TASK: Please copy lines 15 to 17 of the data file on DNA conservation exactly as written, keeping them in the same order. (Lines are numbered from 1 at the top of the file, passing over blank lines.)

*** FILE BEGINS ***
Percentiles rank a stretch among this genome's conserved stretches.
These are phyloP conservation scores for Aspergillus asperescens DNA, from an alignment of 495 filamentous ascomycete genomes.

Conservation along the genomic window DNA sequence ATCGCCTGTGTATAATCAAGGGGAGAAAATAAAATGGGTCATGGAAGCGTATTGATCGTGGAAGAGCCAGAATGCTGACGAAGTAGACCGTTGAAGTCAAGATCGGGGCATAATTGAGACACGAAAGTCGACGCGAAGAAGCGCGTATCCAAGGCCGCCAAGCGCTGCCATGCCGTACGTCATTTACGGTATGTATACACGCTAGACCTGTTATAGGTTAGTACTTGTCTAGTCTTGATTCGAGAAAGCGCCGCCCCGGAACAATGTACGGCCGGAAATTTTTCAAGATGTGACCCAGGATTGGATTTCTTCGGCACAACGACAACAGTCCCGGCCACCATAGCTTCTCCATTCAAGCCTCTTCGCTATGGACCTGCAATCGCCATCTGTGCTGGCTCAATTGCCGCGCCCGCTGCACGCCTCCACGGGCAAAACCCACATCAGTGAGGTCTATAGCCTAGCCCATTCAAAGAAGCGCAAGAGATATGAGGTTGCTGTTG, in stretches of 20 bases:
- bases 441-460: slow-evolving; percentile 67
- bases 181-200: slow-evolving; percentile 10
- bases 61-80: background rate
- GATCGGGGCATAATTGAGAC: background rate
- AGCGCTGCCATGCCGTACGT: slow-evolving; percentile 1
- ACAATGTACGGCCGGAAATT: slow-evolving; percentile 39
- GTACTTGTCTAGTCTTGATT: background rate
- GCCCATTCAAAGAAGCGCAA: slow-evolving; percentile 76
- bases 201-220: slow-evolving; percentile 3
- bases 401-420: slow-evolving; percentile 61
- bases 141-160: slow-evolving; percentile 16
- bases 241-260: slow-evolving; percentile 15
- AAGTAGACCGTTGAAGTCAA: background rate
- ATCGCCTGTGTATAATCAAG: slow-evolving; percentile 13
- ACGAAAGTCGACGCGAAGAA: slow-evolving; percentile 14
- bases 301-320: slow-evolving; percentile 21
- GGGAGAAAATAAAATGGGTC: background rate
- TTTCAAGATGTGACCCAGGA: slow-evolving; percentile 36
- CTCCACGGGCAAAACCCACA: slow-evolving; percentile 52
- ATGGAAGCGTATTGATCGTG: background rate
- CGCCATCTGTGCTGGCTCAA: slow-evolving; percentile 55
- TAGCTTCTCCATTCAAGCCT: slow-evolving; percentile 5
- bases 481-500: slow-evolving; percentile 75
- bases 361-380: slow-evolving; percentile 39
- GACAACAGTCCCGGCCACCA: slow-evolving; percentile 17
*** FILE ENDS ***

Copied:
- bases 241-260: slow-evolving; percentile 15
- AAGTAGACCGTTGAAGTCAA: background rate
- ATCGCCTGTGTATAATCAAG: slow-evolving; percentile 13